Table Fields

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Table fields give you a customizable table, where you can manage data or content in compact rows.

# Settings

Table fields have the following settings:

Table Columns

Define the columns that will be available to your Table field. Each column has the following properties:

  • Column Heading — The name that will appear in the head of the table.

  • Handle — How you’ll refer to this column from your templates.

  • Width — The width for this column specified in either pixels or a percentage.

  • Type — The field or content type for the column. Choose from: Checkbox, Color, Date, Dropdown, Email, Lightswitch, Multi-line text, Number, Single-line text, Time, or URL. An additional Row Heading column type provides a non-editable area for labels, and is most useful in combination with the Static Rows option.

    Not all field types are available as table columns due to UI and storage constraints. If you need the full array of custom field types, consider using nested entries via a Matrix field, instead.

Default Values

Define the default row and column values for new instances of the field.

Static Rows

Choose whether rows can be managed by the author, or if the table should include only the rows defined in Default Values. Use the Row Heading column type to create read-only labels for each row, and clear all Column Heading fields to remove the table’s header.

Min Rows

The minimum number of rows allowed.

Max Rows

The maximum number of rows allowed.

# The Field

Table fields’ appearance and available controls depends on their configuration and whether you are working on a new or existing element.

  • New elements show the rows as defined by the Default Values setting.
  • Existing elements will display an empty table. (An “existing element” is one that was created prior to the field being added to its field layout.)

Fields that use the Static Rows setting will always display the rows defined in the field’s settings, but the values of each cell will still be determined by the stored data—or the defaults, for fresh elements. Row Heading columns are never editable.

The appearance of a table field in an element editor will be identical to the table shown in the Default Values setting.

# Development

# Querying Elements with Table Fields

Due to the way Table field data is stored (a blob of JSON), element queries can be challenging to construct. Internally, Craft stores each row with keys that are stable across changes to project config, and won’t agree with the handles you’ve defined in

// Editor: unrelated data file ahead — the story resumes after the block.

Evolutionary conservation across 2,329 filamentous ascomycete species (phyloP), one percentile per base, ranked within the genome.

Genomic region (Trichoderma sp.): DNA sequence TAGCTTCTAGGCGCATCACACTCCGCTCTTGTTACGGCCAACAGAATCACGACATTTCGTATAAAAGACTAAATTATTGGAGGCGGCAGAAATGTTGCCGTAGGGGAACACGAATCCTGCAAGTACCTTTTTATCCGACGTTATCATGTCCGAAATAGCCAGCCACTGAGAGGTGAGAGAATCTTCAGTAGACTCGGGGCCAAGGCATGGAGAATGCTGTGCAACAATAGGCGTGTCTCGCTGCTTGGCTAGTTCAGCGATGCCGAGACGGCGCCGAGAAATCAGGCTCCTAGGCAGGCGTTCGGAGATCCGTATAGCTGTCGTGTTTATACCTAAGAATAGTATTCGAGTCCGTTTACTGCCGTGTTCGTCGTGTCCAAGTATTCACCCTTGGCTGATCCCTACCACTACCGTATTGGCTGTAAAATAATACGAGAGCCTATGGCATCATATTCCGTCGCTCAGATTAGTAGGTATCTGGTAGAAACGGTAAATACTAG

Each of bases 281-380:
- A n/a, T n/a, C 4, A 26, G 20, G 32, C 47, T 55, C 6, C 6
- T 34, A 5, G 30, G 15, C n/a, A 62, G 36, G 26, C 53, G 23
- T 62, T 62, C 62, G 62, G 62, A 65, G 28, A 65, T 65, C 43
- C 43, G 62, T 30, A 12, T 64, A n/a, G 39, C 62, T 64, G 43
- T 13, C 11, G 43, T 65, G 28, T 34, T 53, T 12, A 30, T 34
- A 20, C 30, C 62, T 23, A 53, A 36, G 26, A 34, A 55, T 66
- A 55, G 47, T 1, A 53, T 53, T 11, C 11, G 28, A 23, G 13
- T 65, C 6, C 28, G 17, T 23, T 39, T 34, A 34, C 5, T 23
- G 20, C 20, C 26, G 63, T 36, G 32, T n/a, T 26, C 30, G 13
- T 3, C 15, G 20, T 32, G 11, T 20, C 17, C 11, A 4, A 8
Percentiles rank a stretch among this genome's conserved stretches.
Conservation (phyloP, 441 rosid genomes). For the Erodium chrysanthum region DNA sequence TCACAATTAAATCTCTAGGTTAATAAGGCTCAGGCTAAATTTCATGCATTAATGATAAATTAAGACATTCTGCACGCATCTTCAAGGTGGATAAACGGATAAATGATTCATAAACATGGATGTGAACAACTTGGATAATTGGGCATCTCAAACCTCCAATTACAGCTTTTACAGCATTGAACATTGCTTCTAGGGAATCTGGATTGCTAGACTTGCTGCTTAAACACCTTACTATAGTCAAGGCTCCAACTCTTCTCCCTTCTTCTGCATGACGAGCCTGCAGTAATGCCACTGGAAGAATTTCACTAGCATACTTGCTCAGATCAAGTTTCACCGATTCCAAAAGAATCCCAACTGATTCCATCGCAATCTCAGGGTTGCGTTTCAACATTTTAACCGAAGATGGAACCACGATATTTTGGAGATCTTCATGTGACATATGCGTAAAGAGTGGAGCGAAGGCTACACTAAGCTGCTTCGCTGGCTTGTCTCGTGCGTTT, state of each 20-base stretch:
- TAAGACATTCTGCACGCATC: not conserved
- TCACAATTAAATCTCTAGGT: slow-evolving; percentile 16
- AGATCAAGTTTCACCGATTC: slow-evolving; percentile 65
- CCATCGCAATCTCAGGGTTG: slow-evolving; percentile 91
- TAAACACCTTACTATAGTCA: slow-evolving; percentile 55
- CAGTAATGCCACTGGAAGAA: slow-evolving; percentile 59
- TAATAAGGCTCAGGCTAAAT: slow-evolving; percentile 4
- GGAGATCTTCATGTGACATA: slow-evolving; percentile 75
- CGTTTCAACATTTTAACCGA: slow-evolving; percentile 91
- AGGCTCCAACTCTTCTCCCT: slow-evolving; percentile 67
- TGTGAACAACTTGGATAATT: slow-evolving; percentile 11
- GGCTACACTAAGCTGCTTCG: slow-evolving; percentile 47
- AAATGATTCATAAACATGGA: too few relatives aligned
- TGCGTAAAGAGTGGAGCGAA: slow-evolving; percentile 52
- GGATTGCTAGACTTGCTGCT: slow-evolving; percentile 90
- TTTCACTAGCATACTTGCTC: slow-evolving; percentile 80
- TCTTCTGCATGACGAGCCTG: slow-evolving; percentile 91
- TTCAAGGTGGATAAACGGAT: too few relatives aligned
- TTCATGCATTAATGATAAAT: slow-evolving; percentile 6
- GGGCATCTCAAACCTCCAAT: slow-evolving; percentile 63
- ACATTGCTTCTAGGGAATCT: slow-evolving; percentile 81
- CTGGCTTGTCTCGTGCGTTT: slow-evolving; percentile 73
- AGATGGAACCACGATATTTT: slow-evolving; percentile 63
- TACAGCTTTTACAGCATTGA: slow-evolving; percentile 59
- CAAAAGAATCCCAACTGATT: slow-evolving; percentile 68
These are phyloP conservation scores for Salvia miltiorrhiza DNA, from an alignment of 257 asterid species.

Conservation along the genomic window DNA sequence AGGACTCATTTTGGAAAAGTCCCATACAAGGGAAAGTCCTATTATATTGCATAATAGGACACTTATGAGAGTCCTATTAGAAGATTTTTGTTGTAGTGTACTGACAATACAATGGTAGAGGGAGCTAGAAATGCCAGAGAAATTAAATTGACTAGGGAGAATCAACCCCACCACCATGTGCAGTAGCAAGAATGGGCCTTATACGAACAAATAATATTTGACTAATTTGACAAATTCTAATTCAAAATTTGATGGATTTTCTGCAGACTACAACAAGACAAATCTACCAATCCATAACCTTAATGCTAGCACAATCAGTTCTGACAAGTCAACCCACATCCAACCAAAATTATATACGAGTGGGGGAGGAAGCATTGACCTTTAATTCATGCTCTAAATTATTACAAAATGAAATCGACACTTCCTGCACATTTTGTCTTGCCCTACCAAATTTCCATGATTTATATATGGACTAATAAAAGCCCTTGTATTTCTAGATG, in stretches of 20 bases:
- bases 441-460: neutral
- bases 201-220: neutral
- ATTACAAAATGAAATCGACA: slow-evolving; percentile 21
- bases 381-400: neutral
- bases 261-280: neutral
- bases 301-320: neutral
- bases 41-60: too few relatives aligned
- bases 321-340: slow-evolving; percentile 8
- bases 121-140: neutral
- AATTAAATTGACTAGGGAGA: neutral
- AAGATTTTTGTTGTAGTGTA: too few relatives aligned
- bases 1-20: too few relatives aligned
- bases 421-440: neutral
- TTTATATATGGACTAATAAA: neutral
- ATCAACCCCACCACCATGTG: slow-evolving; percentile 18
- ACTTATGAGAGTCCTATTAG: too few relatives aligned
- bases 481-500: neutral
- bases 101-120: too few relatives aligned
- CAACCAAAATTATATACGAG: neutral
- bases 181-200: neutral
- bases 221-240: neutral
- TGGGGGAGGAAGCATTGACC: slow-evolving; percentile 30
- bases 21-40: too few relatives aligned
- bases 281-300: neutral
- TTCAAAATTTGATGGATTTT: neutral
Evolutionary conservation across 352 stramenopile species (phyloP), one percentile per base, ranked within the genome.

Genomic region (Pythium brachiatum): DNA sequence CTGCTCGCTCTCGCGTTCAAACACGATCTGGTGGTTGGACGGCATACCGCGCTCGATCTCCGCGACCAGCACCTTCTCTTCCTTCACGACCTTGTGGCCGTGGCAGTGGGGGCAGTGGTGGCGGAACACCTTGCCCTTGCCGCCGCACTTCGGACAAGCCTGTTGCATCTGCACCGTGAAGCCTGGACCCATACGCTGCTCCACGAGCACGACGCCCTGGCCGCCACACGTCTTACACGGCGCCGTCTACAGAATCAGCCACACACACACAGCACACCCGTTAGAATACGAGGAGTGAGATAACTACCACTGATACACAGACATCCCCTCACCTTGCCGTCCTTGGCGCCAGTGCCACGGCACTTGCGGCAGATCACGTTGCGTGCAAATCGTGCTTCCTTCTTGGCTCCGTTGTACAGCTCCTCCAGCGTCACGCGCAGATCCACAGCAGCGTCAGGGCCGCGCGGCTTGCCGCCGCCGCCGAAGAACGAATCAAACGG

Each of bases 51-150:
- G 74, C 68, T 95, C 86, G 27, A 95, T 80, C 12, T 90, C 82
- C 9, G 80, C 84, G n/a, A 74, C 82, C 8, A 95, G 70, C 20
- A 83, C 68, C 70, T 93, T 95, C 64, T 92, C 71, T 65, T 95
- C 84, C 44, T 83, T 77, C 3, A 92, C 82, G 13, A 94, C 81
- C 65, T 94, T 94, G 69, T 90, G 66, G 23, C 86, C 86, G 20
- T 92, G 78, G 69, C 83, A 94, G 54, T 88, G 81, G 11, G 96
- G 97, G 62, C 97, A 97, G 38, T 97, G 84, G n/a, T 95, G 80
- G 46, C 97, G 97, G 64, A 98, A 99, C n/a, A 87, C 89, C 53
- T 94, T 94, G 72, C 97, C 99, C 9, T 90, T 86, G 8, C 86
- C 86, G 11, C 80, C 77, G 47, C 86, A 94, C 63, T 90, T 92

If you anticipate needing to query by sub-fields, consider using nested entries via the Matrix field, instead. As a native element type, entries support the full array of element query params required to narrow results by specific fields’ values.

# Working with Table Field Data

Table fields return an array of rows, whether you access the data via its field handle on an element or by requesting it via GraphQL.

Each row is an array of values indexed by their column handles. For example, a field that catalogued whiskeys might have columns for:

  • Name, Single-line text, whiskey;
  • Description, Single-line text, description;
  • Proof, Number, proof;
<h3>Whiskeys</h3>
<ul>
  {% for row in entry.myFieldHandle %}
    <li>{{ row.whiskey }}: {{ row.description }} ({{ row.proof }} proof, {{ row.proof / 2 }}%)</li>
  {% endfor %}
</ul>

In each example above, the custom column handle can also be accessed by a key named 'col*', where * is the order in which it was saved. Example:

  • whiskeycol1
  • descriptioncol2
  • proofcol3

This is also how Craft stores the data, under the hood—which makes it possible to rename and rearrange columns without misplacing their values!

Table field data evaluates cleanly as a boolean, but you can explicitly check whether one has any data by using the is empty test (opens new window) or the length filter (opens new window):

{# Basic conditional: #}
{% if entry.myFieldHandle %}
  {# An array with any values is “truthy!” #}
{% endif %}

{# Emptiness test: #}
{% if entry.myFieldHandle is not empty %}
  {# Note the `not`—we only want to render this block if there *is* data! #}
{% endif %}

{# Length check: #}
{% if entry.myFieldHandle|length %}
  {# At least one row is present! #}
{% endif %}

{# Test for a specific number of rows: #}
{% if entry.myFieldHandle|length >= 3 %}
  {# Three or more rows have been added to this table field. #}
{% endif %}

Other functions, filters, and tags that operate on arrays can also be used on table field data!

# Mutating Table Data

You can mutate table data by providing an array of rows, each representing its column’s data with a 'col*' key:

mutation saveEntry(
  $title: String,
  $slug: String,
  $authorId: ID,
  $tableRows: [myFieldHandle_TableRowInput],
) {
  save_cocktails_cocktails_Entry(
    title: $title,
    slug: $slug,
    authorId: $authorId,
    myFieldHandle: $tableRows
  ) {
    title
    slug
    authorId
    dateCreated @formatDateTime (format: "Y-m-d")
    myFieldHandle {
      whiskey
      description
      proof
    }
  }
}

# query variables:
{
  "title": "Whiskies",
  "slug": "whiskies",
  "authorId": 1,
  "tableRows": [
    {
      "col1": "High West Double Rye",
      "col2": "Blend of straight and rye whiskeys.",
      "col3": 92
    },
    {
      "col1": "Blanton’s Single Barrel",
      "col2": "Has been called liquid gold.",
      "col3": 92
    },
  ]
}

Check your field’s definition in the database (or inspect the field in an entry form) to find the appropriate col* names.